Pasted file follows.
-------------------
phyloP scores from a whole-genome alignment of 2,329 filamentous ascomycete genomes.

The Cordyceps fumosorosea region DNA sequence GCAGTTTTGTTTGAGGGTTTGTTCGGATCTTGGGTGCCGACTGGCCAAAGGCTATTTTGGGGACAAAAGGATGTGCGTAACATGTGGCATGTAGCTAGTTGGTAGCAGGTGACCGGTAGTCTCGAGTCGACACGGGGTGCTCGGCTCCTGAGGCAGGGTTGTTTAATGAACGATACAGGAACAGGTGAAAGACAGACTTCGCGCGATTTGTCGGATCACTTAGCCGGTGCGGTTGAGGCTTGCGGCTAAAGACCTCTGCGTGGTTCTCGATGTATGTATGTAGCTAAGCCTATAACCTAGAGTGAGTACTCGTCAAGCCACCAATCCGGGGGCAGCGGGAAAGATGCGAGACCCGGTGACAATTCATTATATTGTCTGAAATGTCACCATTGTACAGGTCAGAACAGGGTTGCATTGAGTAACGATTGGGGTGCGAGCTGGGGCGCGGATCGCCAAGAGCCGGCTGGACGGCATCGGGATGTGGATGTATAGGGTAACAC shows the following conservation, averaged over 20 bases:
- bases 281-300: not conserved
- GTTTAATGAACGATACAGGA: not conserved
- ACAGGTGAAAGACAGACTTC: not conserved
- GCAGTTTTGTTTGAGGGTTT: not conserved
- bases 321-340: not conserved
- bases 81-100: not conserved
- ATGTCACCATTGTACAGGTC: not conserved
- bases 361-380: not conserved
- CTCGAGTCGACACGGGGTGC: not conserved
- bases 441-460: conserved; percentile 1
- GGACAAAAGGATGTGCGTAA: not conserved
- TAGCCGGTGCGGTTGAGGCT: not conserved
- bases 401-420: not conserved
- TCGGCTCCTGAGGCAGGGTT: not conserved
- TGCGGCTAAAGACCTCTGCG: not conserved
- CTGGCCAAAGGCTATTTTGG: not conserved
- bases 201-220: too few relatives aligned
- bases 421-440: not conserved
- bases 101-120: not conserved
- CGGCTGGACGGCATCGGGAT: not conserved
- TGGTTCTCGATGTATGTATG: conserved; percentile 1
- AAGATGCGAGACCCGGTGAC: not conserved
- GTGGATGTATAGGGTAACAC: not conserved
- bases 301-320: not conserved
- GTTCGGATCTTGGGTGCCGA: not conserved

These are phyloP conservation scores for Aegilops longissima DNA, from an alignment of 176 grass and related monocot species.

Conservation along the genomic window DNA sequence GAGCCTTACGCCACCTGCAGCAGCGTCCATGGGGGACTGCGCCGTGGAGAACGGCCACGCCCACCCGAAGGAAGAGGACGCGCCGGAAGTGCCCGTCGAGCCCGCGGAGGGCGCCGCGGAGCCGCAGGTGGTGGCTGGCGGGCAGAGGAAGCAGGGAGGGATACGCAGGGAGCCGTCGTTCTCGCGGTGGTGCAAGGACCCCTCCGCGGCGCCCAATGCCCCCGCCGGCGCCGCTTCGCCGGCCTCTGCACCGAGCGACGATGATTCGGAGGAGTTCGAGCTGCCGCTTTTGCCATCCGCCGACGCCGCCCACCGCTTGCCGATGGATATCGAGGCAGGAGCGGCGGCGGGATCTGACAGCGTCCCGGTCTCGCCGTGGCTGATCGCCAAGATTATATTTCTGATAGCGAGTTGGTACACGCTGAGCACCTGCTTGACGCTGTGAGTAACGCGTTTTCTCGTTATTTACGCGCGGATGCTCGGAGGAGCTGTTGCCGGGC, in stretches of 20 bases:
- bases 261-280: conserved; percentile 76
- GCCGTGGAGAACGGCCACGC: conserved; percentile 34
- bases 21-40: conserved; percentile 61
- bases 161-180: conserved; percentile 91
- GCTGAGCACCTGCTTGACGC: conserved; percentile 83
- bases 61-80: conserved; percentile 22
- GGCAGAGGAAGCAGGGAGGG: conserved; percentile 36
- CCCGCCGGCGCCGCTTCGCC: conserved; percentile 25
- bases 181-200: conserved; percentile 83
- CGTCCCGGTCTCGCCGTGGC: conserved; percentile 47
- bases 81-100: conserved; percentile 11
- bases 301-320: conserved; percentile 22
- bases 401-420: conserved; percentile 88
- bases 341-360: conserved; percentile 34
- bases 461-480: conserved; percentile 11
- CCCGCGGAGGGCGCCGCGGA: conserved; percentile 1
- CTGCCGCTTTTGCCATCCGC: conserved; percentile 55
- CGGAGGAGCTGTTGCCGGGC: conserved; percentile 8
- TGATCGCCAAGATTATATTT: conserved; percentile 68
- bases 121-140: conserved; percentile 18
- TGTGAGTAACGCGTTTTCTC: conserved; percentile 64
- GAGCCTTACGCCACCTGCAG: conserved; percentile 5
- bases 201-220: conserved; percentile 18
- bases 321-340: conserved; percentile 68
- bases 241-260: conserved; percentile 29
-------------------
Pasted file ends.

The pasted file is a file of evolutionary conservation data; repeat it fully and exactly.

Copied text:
phyloP scores from a whole-genome alignment of 2,329 filamentous ascomycete genomes.

The Cordyceps fumosorosea region DNA sequence GCAGTTTTGTTTGAGGGTTTGTTCGGATCTTGGGTGCCGACTGGCCAAAGGCTATTTTGGGGACAAAAGGATGTGCGTAACATGTGGCATGTAGCTAGTTGGTAGCAGGTGACCGGTAGTCTCGAGTCGACACGGGGTGCTCGGCTCCTGAGGCAGGGTTGTTTAATGAACGATACAGGAACAGGTGAAAGACAGACTTCGCGCGATTTGTCGGATCACTTAGCCGGTGCGGTTGAGGCTTGCGGCTAAAGACCTCTGCGTGGTTCTCGATGTATGTATGTAGCTAAGCCTATAACCTAGAGTGAGTACTCGTCAAGCCACCAATCCGGGGGCAGCGGGAAAGATGCGAGACCCGGTGACAATTCATTATATTGTCTGAAATGTCACCATTGTACAGGTCAGAACAGGGTTGCATTGAGTAACGATTGGGGTGCGAGCTGGGGCGCGGATCGCCAAGAGCCGGCTGGACGGCATCGGGATGTGGATGTATAGGGTAACAC shows the following conservation, averaged over 20 bases:
- bases 281-300: not conserved
- GTTTAATGAACGATACAGGA: not conserved
- ACAGGTGAAAGACAGACTTC: not conserved
- GCAGTTTTGTTTGAGGGTTT: not conserved
- bases 321-340: not conserved
- bases 81-100: not conserved
- ATGTCACCATTGTACAGGTC: not conserved
- bases 361-380: not conserved
- CTCGAGTCGACACGGGGTGC: not conserved
- bases 441-460: conserved; percentile 1
- GGACAAAAGGATGTGCGTAA: not conserved
- TAGCCGGTGCGGTTGAGGCT: not conserved
- bases 401-420: not conserved
- TCGGCTCCTGAGGCAGGGTT: not conserved
- TGCGGCTAAAGACCTCTGCG: not conserved
- CTGGCCAAAGGCTATTTTGG: not conserved
- bases 201-220: too few relatives aligned
- bases 421-440: not conserved
- bases 101-120: not conserved
- CGGCTGGACGGCATCGGGAT: not conserved
- TGGTTCTCGATGTATGTATG: conserved; percentile 1
- AAGATGCGAGACCCGGTGAC: not conserved
- GTGGATGTATAGGGTAACAC: not conserved
- bases 301-320: not conserved
- GTTCGGATCTTGGGTGCCGA: not conserved

These are phyloP conservation scores for Aegilops longissima DNA, from an alignment of 176 grass and related monocot species.

Conservation along the genomic window DNA sequence GAGCCTTACGCCACCTGCAGCAGCGTCCATGGGGGACTGCGCCGTGGAGAACGGCCACGCCCACCCGAAGGAAGAGGACGCGCCGGAAGTGCCCGTCGAGCCCGCGGAGGGCGCCGCGGAGCCGCAGGTGGTGGCTGGCGGGCAGAGGAAGCAGGGAGGGATACGCAGGGAGCCGTCGTTCTCGCGGTGGTGCAAGGACCCCTCCGCGGCGCCCAATGCCCCCGCCGGCGCCGCTTCGCCGGCCTCTGCACCGAGCGACGATGATTCGGAGGAGTTCGAGCTGCCGCTTTTGCCATCCGCCGACGCCGCCCACCGCTTGCCGATGGATATCGAGGCAGGAGCGGCGGCGGGATCTGACAGCGTCCCGGTCTCGCCGTGGCTGATCGCCAAGATTATATTTCTGATAGCGAGTTGGTACACGCTGAGCACCTGCTTGACGCTGTGAGTAACGCGTTTTCTCGTTATTTACGCGCGGATGCTCGGAGGAGCTGTTGCCGGGC, in stretches of 20 bases:
- bases 261-280: conserved; percentile 76
- GCCGTGGAGAACGGCCACGC: conserved; percentile 34
- bases 21-40: conserved; percentile 61
- bases 161-180: conserved; percentile 91
- GCTGAGCACCTGCTTGACGC: conserved; percentile 83
- bases 61-80: conserved; percentile 22
- GGCAGAGGAAGCAGGGAGGG: conserved; percentile 36
- CCCGCCGGCGCCGCTTCGCC: conserved; percentile 25
- bases 181-200: conserved; percentile 83
- CGTCCCGGTCTCGCCGTGGC: conserved; percentile 47
- bases 81-100: conserved; percentile 11
- bases 301-320: conserved; percentile 22
- bases 401-420: conserved; percentile 88
- bases 341-360: conserved; percentile 34
- bases 461-480: conserved; percentile 11
- CCCGCGGAGGGCGCCGCGGA: conserved; percentile 1
- CTGCCGCTTTTGCCATCCGC: conserved; percentile 55
- CGGAGGAGCTGTTGCCGGGC: conserved; percentile 8
- TGATCGCCAAGATTATATTT: conserved; percentile 68
- bases 121-140: conserved; percentile 18
- TGTGAGTAACGCGTTTTCTC: conserved; percentile 64
- GAGCCTTACGCCACCTGCAG: conserved; percentile 5
- bases 201-220: conserved; percentile 18
- bases 321-340: conserved; percentile 68
- bases 241-260: conserved; percentile 29